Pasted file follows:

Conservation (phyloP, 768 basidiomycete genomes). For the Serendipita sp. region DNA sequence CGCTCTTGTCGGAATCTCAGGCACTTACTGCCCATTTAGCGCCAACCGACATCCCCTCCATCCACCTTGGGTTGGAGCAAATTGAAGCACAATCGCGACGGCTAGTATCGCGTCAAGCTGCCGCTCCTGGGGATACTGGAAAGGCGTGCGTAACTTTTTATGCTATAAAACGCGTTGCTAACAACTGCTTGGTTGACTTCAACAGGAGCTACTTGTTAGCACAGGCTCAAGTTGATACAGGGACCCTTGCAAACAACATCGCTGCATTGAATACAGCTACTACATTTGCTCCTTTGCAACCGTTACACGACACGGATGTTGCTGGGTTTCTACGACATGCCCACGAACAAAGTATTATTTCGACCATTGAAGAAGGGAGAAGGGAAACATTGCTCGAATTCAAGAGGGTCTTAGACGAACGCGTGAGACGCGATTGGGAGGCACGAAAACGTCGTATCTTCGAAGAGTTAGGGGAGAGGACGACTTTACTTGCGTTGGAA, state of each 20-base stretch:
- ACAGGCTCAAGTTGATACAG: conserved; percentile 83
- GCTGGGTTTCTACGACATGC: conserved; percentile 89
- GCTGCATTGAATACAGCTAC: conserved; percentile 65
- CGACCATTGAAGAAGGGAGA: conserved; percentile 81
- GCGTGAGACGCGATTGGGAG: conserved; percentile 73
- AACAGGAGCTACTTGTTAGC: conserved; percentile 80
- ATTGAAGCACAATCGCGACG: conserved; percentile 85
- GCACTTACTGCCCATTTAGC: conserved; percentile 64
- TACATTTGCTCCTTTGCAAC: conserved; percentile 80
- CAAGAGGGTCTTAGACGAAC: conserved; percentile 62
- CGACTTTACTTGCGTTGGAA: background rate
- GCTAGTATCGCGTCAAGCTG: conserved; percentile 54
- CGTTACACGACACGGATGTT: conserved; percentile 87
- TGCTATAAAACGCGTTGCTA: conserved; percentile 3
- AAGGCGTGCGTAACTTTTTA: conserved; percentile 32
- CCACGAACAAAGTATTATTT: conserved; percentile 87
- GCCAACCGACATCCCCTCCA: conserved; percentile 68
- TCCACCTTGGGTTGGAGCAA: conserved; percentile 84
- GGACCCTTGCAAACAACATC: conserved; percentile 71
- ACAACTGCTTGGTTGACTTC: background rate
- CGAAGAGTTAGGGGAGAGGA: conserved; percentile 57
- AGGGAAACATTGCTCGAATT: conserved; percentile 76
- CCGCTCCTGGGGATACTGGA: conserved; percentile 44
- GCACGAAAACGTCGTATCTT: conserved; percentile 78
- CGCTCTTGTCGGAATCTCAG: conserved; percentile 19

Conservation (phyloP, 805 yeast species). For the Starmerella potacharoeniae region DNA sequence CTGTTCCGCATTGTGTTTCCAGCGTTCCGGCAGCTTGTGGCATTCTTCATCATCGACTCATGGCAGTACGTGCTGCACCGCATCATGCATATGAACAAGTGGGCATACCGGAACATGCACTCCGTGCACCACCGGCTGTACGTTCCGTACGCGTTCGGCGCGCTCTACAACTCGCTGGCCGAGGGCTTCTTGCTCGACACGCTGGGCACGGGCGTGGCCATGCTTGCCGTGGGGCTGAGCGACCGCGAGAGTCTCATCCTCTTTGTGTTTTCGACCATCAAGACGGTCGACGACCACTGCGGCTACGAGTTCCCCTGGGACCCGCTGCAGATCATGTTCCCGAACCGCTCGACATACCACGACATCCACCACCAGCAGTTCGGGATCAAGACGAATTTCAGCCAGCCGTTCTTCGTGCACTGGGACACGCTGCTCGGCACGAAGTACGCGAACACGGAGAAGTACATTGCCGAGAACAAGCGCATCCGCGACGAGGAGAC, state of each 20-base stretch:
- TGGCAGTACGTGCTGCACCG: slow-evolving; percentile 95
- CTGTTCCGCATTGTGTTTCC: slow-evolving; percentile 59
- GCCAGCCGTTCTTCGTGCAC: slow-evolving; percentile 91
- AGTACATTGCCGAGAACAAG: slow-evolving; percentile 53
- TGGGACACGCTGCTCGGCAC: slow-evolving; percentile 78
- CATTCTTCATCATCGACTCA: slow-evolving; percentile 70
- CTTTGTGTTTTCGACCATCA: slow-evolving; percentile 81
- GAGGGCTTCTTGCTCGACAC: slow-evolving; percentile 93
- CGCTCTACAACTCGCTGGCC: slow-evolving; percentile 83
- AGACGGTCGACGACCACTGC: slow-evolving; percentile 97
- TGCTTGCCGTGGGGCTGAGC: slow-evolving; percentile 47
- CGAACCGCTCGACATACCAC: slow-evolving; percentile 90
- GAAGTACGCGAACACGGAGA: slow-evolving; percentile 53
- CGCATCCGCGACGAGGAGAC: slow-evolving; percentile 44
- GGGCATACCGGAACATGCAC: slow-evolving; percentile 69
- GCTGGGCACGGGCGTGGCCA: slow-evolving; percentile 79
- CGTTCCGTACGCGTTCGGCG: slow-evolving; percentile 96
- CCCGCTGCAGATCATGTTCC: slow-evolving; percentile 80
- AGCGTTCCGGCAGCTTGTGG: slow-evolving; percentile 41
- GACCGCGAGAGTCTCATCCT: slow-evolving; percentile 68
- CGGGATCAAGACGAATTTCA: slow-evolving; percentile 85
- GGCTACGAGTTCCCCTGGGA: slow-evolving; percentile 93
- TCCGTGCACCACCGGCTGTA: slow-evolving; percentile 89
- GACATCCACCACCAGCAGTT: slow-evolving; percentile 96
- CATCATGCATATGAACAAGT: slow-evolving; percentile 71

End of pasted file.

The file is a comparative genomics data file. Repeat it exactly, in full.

Conservation (phyloP, 768 basidiomycete genomes). For the Serendipita sp. region DNA sequence CGCTCTTGTCGGAATCTCAGGCACTTACTGCCCATTTAGCGCCAACCGACATCCCCTCCATCCACCTTGGGTTGGAGCAAATTGAAGCACAATCGCGACGGCTAGTATCGCGTCAAGCTGCCGCTCCTGGGGATACTGGAAAGGCGTGCGTAACTTTTTATGCTATAAAACGCGTTGCTAACAACTGCTTGGTTGACTTCAACAGGAGCTACTTGTTAGCACAGGCTCAAGTTGATACAGGGACCCTTGCAAACAACATCGCTGCATTGAATACAGCTACTACATTTGCTCCTTTGCAACCGTTACACGACACGGATGTTGCTGGGTTTCTACGACATGCCCACGAACAAAGTATTATTTCGACCATTGAAGAAGGGAGAAGGGAAACATTGCTCGAATTCAAGAGGGTCTTAGACGAACGCGTGAGACGCGATTGGGAGGCACGAAAACGTCGTATCTTCGAAGAGTTAGGGGAGAGGACGACTTTACTTGCGTTGGAA, state of each 20-base stretch:
- ACAGGCTCAAGTTGATACAG: conserved; percentile 83
- GCTGGGTTTCTACGACATGC: conserved; percentile 89
- GCTGCATTGAATACAGCTAC: conserved; percentile 65
- CGACCATTGAAGAAGGGAGA: conserved; percentile 81
- GCGTGAGACGCGATTGGGAG: conserved; percentile 73
- AACAGGAGCTACTTGTTAGC: conserved; percentile 80
- ATTGAAGCACAATCGCGACG: conserved; percentile 85
- GCACTTACTGCCCATTTAGC: conserved; percentile 64
- TACATTTGCTCCTTTGCAAC: conserved; percentile 80
- CAAGAGGGTCTTAGACGAAC: conserved; percentile 62
- CGACTTTACTTGCGTTGGAA: background rate
- GCTAGTATCGCGTCAAGCTG: conserved; percentile 54
- CGTTACACGACACGGATGTT: conserved; percentile 87
- TGCTATAAAACGCGTTGCTA: conserved; percentile 3
- AAGGCGTGCGTAACTTTTTA: conserved; percentile 32
- CCACGAACAAAGTATTATTT: conserved; percentile 87
- GCCAACCGACATCCCCTCCA: conserved; percentile 68
- TCCACCTTGGGTTGGAGCAA: conserved; percentile 84
- GGACCCTTGCAAACAACATC: conserved; percentile 71
- ACAACTGCTTGGTTGACTTC: background rate
- CGAAGAGTTAGGGGAGAGGA: conserved; percentile 57
- AGGGAAACATTGCTCGAATT: conserved; percentile 76
- CCGCTCCTGGGGATACTGGA: conserved; percentile 44
- GCACGAAAACGTCGTATCTT: conserved; percentile 78
- CGCTCTTGTCGGAATCTCAG: conserved; percentile 19

Conservation (phyloP, 805 yeast species). For the Starmerella potacharoeniae region DNA sequence CTGTTCCGCATTGTGTTTCCAGCGTTCCGGCAGCTTGTGGCATTCTTCATCATCGACTCATGGCAGTACGTGCTGCACCGCATCATGCATATGAACAAGTGGGCATACCGGAACATGCACTCCGTGCACCACCGGCTGTACGTTCCGTACGCGTTCGGCGCGCTCTACAACTCGCTGGCCGAGGGCTTCTTGCTCGACACGCTGGGCACGGGCGTGGCCATGCTTGCCGTGGGGCTGAGCGACCGCGAGAGTCTCATCCTCTTTGTGTTTTCGACCATCAAGACGGTCGACGACCACTGCGGCTACGAGTTCCCCTGGGACCCGCTGCAGATCATGTTCCCGAACCGCTCGACATACCACGACATCCACCACCAGCAGTTCGGGATCAAGACGAATTTCAGCCAGCCGTTCTTCGTGCACTGGGACACGCTGCTCGGCACGAAGTACGCGAACACGGAGAAGTACATTGCCGAGAACAAGCGCATCCGCGACGAGGAGAC, state of each 20-base stretch:
- TGGCAGTACGTGCTGCACCG: slow-evolving; percentile 95
- CTGTTCCGCATTGTGTTTCC: slow-evolving; percentile 59
- GCCAGCCGTTCTTCGTGCAC: slow-evolving; percentile 91
- AGTACATTGCCGAGAACAAG: slow-evolving; percentile 53
- TGGGACACGCTGCTCGGCAC: slow-evolving; percentile 78
- CATTCTTCATCATCGACTCA: slow-evolving; percentile 70
- CTTTGTGTTTTCGACCATCA: slow-evolving; percentile 81
- GAGGGCTTCTTGCTCGACAC: slow-evolving; percentile 93
- CGCTCTACAACTCGCTGGCC: slow-evolving; percentile 83
- AGACGGTCGACGACCACTGC: slow-evolving; percentile 97
- TGCTTGCCGTGGGGCTGAGC: slow-evolving; percentile 47
- CGAACCGCTCGACATACCAC: slow-evolving; percentile 90
- GAAGTACGCGAACACGGAGA: slow-evolving; percentile 53
- CGCATCCGCGACGAGGAGAC: slow-evolving; percentile 44
- GGGCATACCGGAACATGCAC: slow-evolving; percentile 69
- GCTGGGCACGGGCGTGGCCA: slow-evolving; percentile 79
- CGTTCCGTACGCGTTCGGCG: slow-evolving; percentile 96
- CCCGCTGCAGATCATGTTCC: slow-evolving; percentile 80
- AGCGTTCCGGCAGCTTGTGG: slow-evolving; percentile 41
- GACCGCGAGAGTCTCATCCT: slow-evolving; percentile 68
- CGGGATCAAGACGAATTTCA: slow-evolving; percentile 85
- GGCTACGAGTTCCCCTGGGA: slow-evolving; percentile 93
- TCCGTGCACCACCGGCTGTA: slow-evolving; percentile 89
- GACATCCACCACCAGCAGTT: slow-evolving; percentile 96
- CATCATGCATATGAACAAGT: slow-evolving; percentile 71